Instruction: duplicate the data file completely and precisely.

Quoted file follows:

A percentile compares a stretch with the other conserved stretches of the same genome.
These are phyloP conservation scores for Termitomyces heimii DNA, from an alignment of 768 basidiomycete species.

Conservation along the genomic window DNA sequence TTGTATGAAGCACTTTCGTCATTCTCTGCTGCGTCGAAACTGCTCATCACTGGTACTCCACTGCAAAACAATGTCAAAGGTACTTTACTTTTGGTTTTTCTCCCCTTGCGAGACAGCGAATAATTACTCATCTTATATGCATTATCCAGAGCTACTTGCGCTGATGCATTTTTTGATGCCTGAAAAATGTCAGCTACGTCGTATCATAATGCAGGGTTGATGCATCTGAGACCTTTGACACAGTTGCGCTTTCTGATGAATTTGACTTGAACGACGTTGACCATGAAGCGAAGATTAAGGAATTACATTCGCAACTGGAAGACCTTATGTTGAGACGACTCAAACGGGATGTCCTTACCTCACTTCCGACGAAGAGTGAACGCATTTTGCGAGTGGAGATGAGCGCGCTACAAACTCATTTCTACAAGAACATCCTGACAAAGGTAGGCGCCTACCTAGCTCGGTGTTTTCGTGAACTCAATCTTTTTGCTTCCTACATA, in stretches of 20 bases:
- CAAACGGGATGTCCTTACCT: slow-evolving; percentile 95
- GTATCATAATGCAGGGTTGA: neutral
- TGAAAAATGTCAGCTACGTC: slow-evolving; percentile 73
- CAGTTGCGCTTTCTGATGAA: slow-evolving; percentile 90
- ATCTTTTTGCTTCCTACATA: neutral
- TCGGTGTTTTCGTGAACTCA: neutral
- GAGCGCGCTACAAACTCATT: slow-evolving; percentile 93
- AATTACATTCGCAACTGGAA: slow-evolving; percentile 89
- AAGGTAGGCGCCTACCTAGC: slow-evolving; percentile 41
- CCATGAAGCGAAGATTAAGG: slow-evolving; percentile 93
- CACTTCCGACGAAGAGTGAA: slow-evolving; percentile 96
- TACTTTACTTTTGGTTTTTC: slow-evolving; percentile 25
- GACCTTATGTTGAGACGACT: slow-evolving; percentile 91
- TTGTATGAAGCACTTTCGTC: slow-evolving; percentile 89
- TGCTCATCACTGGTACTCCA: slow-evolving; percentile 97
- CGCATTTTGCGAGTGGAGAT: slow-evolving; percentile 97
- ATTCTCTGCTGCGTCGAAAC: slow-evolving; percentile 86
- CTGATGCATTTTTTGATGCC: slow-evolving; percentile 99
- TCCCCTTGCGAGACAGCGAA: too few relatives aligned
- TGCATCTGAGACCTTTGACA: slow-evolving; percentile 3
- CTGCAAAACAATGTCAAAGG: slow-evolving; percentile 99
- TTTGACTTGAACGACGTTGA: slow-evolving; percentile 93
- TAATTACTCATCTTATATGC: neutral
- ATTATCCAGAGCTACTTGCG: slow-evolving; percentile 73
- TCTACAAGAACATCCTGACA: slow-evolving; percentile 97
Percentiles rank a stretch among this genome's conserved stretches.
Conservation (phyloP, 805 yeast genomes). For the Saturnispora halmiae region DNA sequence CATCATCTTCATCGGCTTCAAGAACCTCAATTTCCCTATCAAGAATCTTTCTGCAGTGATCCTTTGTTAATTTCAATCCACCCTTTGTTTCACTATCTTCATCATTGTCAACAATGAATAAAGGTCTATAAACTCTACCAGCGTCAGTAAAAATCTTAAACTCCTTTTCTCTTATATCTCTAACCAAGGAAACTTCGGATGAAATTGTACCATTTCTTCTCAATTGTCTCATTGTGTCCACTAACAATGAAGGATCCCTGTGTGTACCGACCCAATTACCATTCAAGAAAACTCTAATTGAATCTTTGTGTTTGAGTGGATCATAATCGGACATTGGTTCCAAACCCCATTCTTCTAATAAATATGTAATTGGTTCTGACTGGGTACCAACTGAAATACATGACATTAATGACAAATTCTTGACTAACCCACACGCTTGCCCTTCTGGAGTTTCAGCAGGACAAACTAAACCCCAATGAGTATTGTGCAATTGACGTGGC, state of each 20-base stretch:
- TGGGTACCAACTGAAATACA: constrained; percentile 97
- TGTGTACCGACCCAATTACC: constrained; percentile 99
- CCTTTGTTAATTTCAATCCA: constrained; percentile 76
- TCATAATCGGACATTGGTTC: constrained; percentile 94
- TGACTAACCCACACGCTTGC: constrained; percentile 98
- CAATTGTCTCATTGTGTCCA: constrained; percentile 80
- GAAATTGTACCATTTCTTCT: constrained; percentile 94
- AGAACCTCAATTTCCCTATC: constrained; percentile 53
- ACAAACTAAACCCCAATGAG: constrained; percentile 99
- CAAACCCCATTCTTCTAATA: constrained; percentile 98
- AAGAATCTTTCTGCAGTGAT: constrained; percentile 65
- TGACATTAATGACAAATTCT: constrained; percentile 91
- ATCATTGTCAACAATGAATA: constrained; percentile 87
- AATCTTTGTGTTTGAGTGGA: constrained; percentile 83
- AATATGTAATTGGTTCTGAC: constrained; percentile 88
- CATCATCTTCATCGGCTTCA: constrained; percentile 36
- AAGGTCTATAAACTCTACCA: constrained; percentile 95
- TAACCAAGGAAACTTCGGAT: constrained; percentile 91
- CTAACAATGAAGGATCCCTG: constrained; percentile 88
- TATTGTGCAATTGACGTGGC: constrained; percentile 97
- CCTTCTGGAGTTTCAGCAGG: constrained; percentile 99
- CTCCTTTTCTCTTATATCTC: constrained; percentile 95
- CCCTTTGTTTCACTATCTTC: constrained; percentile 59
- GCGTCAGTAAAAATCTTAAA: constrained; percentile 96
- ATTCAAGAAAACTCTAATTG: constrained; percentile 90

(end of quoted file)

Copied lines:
A percentile compares a stretch with the other conserved stretches of the same genome.
These are phyloP conservation scores for Termitomyces heimii DNA, from an alignment of 768 basidiomycete species.

Conservation along the genomic window DNA sequence TTGTATGAAGCACTTTCGTCATTCTCTGCTGCGTCGAAACTGCTCATCACTGGTACTCCACTGCAAAACAATGTCAAAGGTACTTTACTTTTGGTTTTTCTCCCCTTGCGAGACAGCGAATAATTACTCATCTTATATGCATTATCCAGAGCTACTTGCGCTGATGCATTTTTTGATGCCTGAAAAATGTCAGCTACGTCGTATCATAATGCAGGGTTGATGCATCTGAGACCTTTGACACAGTTGCGCTTTCTGATGAATTTGACTTGAACGACGTTGACCATGAAGCGAAGATTAAGGAATTACATTCGCAACTGGAAGACCTTATGTTGAGACGACTCAAACGGGATGTCCTTACCTCACTTCCGACGAAGAGTGAACGCATTTTGCGAGTGGAGATGAGCGCGCTACAAACTCATTTCTACAAGAACATCCTGACAAAGGTAGGCGCCTACCTAGCTCGGTGTTTTCGTGAACTCAATCTTTTTGCTTCCTACATA, in stretches of 20 bases:
- CAAACGGGATGTCCTTACCT: slow-evolving; percentile 95
- GTATCATAATGCAGGGTTGA: neutral
- TGAAAAATGTCAGCTACGTC: slow-evolving; percentile 73
- CAGTTGCGCTTTCTGATGAA: slow-evolving; percentile 90
- ATCTTTTTGCTTCCTACATA: neutral
- TCGGTGTTTTCGTGAACTCA: neutral
- GAGCGCGCTACAAACTCATT: slow-evolving; percentile 93
- AATTACATTCGCAACTGGAA: slow-evolving; percentile 89
- AAGGTAGGCGCCTACCTAGC: slow-evolving; percentile 41
- CCATGAAGCGAAGATTAAGG: slow-evolving; percentile 93
- CACTTCCGACGAAGAGTGAA: slow-evolving; percentile 96
- TACTTTACTTTTGGTTTTTC: slow-evolving; percentile 25
- GACCTTATGTTGAGACGACT: slow-evolving; percentile 91
- TTGTATGAAGCACTTTCGTC: slow-evolving; percentile 89
- TGCTCATCACTGGTACTCCA: slow-evolving; percentile 97
- CGCATTTTGCGAGTGGAGAT: slow-evolving; percentile 97
- ATTCTCTGCTGCGTCGAAAC: slow-evolving; percentile 86
- CTGATGCATTTTTTGATGCC: slow-evolving; percentile 99
- TCCCCTTGCGAGACAGCGAA: too few relatives aligned
- TGCATCTGAGACCTTTGACA: slow-evolving; percentile 3
- CTGCAAAACAATGTCAAAGG: slow-evolving; percentile 99
- TTTGACTTGAACGACGTTGA: slow-evolving; percentile 93
- TAATTACTCATCTTATATGC: neutral
- ATTATCCAGAGCTACTTGCG: slow-evolving; percentile 73
- TCTACAAGAACATCCTGACA: slow-evolving; percentile 97
Percentiles rank a stretch among this genome's conserved stretches.
Conservation (phyloP, 805 yeast genomes). For the Saturnispora halmiae region DNA sequence CATCATCTTCATCGGCTTCAAGAACCTCAATTTCCCTATCAAGAATCTTTCTGCAGTGATCCTTTGTTAATTTCAATCCACCCTTTGTTTCACTATCTTCATCATTGTCAACAATGAATAAAGGTCTATAAACTCTACCAGCGTCAGTAAAAATCTTAAACTCCTTTTCTCTTATATCTCTAACCAAGGAAACTTCGGATGAAATTGTACCATTTCTTCTCAATTGTCTCATTGTGTCCACTAACAATGAAGGATCCCTGTGTGTACCGACCCAATTACCATTCAAGAAAACTCTAATTGAATCTTTGTGTTTGAGTGGATCATAATCGGACATTGGTTCCAAACCCCATTCTTCTAATAAATATGTAATTGGTTCTGACTGGGTACCAACTGAAATACATGACATTAATGACAAATTCTTGACTAACCCACACGCTTGCCCTTCTGGAGTTTCAGCAGGACAAACTAAACCCCAATGAGTATTGTGCAATTGACGTGGC, state of each 20-base stretch:
- TGGGTACCAACTGAAATACA: constrained; percentile 97
- TGTGTACCGACCCAATTACC: constrained; percentile 99
- CCTTTGTTAATTTCAATCCA: constrained; percentile 76
- TCATAATCGGACATTGGTTC: constrained; percentile 94
- TGACTAACCCACACGCTTGC: constrained; percentile 98
- CAATTGTCTCATTGTGTCCA: constrained; percentile 80
- GAAATTGTACCATTTCTTCT: constrained; percentile 94
- AGAACCTCAATTTCCCTATC: constrained; percentile 53
- ACAAACTAAACCCCAATGAG: constrained; percentile 99
- CAAACCCCATTCTTCTAATA: constrained; percentile 98
- AAGAATCTTTCTGCAGTGAT: constrained; percentile 65
- TGACATTAATGACAAATTCT: constrained; percentile 91
- ATCATTGTCAACAATGAATA: constrained; percentile 87
- AATCTTTGTGTTTGAGTGGA: constrained; percentile 83
- AATATGTAATTGGTTCTGAC: constrained; percentile 88
- CATCATCTTCATCGGCTTCA: constrained; percentile 36
- AAGGTCTATAAACTCTACCA: constrained; percentile 95
- TAACCAAGGAAACTTCGGAT: constrained; percentile 91
- CTAACAATGAAGGATCCCTG: constrained; percentile 88
- TATTGTGCAATTGACGTGGC: constrained; percentile 97
- CCTTCTGGAGTTTCAGCAGG: constrained; percentile 99
- CTCCTTTTCTCTTATATCTC: constrained; percentile 95
- CCCTTTGTTTCACTATCTTC: constrained; percentile 59
- GCGTCAGTAAAAATCTTAAA: constrained; percentile 96
- ATTCAAGAAAACTCTAATTG: constrained; percentile 90